6. Who are the stakeholders – those affected by my decision? What are their motivations?
  7. What if the roles were reversed? How would I feel if I were in the shoes of one of the stakeholders?
  8. What are the possible consequences of my action? Short term? Long term?
  9. What alternatives do I have that maximize my truth-telling responsibility and minimize harm?
  10. Can I clearly and fully justify my thinking and my decision? To my colleagues? To the stakeholders? To the public?

(C) Five-step process for making ethical decisions.

This model can be very effective when deadlines are pressing and time is important. The five steps help journalists reason through an ethical dilemma quickly. Like the 10 questions, they also might be used after a story has run and staff can take a few moments to try to learn from the experience in order to better cope the next time. The steps are:

  • What is our journalistic mission?
  • How would we feel if this was happening to us?
  • What are possible alternatives?
  • What are possible consequences?
  • How would you defend your decision to run the story?

The three methods, while different, all have some similarities. It is routine for us to consider the journalistic mission, alternative action and possible consequences. It also is important for us to consider how we will defend our decisions to the public, our colleagues and ourselves.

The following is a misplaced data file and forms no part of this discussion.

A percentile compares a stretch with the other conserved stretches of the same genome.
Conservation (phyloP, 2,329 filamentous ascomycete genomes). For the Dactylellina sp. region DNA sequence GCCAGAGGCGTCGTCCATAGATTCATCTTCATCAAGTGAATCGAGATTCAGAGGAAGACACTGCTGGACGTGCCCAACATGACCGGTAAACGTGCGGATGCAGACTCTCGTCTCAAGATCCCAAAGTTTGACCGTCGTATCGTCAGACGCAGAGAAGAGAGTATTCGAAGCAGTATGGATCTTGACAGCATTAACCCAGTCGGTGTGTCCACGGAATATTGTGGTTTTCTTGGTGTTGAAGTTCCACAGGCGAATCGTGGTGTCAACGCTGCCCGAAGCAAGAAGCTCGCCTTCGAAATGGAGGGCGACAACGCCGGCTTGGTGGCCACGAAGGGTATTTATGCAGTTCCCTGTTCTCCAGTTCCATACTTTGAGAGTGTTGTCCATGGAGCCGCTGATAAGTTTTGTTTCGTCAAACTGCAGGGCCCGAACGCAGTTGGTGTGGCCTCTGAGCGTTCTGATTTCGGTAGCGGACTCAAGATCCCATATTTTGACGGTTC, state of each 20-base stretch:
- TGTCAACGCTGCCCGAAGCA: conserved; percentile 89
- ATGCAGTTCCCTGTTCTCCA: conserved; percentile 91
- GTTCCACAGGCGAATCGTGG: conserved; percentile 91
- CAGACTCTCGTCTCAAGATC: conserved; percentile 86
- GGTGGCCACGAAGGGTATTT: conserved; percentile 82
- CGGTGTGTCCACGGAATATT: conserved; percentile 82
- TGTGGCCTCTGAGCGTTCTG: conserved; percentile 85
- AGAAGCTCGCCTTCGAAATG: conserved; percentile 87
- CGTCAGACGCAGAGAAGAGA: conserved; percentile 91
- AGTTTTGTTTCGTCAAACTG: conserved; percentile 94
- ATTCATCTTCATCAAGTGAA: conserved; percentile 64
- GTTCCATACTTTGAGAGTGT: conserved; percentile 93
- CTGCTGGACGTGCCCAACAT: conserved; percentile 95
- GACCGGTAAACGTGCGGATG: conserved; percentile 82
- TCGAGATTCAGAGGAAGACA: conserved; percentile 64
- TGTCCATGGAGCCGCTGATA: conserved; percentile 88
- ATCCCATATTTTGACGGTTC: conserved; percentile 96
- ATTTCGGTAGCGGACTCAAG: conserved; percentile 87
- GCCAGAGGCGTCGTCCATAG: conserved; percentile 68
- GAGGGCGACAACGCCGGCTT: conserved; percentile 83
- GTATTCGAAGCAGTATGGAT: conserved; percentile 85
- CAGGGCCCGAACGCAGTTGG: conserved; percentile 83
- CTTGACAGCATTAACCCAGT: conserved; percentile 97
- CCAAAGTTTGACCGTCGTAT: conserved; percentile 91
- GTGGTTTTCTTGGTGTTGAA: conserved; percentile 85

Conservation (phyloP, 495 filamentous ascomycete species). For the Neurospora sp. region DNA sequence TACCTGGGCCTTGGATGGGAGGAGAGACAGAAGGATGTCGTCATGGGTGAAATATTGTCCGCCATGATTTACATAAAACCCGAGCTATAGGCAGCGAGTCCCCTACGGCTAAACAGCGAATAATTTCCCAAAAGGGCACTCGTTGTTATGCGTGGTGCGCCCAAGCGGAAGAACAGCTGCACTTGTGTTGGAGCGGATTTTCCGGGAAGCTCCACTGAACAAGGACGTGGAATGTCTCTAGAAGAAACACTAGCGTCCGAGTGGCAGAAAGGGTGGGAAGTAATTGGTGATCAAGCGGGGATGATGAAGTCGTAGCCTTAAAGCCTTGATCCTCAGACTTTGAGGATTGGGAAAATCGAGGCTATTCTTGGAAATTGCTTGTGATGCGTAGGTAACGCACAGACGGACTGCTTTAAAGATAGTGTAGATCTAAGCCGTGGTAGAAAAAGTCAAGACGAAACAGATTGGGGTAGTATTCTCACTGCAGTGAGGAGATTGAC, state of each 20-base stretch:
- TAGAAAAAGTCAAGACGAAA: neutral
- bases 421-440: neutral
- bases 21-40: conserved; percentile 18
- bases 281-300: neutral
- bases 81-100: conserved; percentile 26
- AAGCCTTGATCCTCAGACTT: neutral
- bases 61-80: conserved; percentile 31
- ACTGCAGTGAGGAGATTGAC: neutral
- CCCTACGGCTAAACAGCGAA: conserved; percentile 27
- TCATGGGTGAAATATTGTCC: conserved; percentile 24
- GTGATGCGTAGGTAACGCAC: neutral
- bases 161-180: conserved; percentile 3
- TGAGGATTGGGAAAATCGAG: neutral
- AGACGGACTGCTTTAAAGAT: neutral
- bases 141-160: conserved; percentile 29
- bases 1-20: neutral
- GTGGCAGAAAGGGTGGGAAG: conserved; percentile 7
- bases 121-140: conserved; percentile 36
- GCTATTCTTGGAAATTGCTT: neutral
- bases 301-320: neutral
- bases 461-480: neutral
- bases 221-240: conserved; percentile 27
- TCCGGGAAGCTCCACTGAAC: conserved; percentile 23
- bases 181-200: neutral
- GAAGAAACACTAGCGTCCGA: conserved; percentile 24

Case Studies in this Course

You will be asked to apply the methods above as you analyze case studies of ethical dilemmas in this course. Remember, it is not a matter of being right or wrong in your analysis of these cases. What is most important is demonstrating sound ethical reasoning using tools such as Bok’s Model, Poynter’s 10 questions and the five steps.

As you consider the cases, follow the following four-step process as you try to work through each scenario and come to a decision. We may not always agree on what we would or would not do – the important thing is to work through the steps and come up with a logical response. The more we practice this the easier it will become. Here are the four steps:

  • First, identify the issues. What are the major ethical issues raised by this case? Who are the major stakeholders, the individuals who could be affected by the decision made in this case?

  • Second, outline the options. What are the main alternatives that might be followed as you responding to the ethical issues of eacj case? What could be done differently?

  • Third, construct ethical arguments. How does the Bok Model come into play? How can Poynter’s 10 questions or the five-step model help you reason through the case?

  • Fourth, make a decision. Decide which of the options you judge to be the ethically best way to deal with the issue in the case study. Which option has the strongest ethical reason behind it? Think about how a critic of your position might try to argue against it, using other ethical reasons. Present a rebuttal or counter-argument in defense of your decision.


As you read the cases for this course, remember to keep your eyes open for ethical issues in your own local media. Ethics issues are ongoing and everywhere, they don’t just exist in textbooks. Scan newspapers, including photographs, and watch television and radio news to see if you recognize any ethical issues.

The key is for you to be specific, brief and focused on the ethical issue as you craft your decision. You need to go beyond personal opinion and link your description directly to media ethics.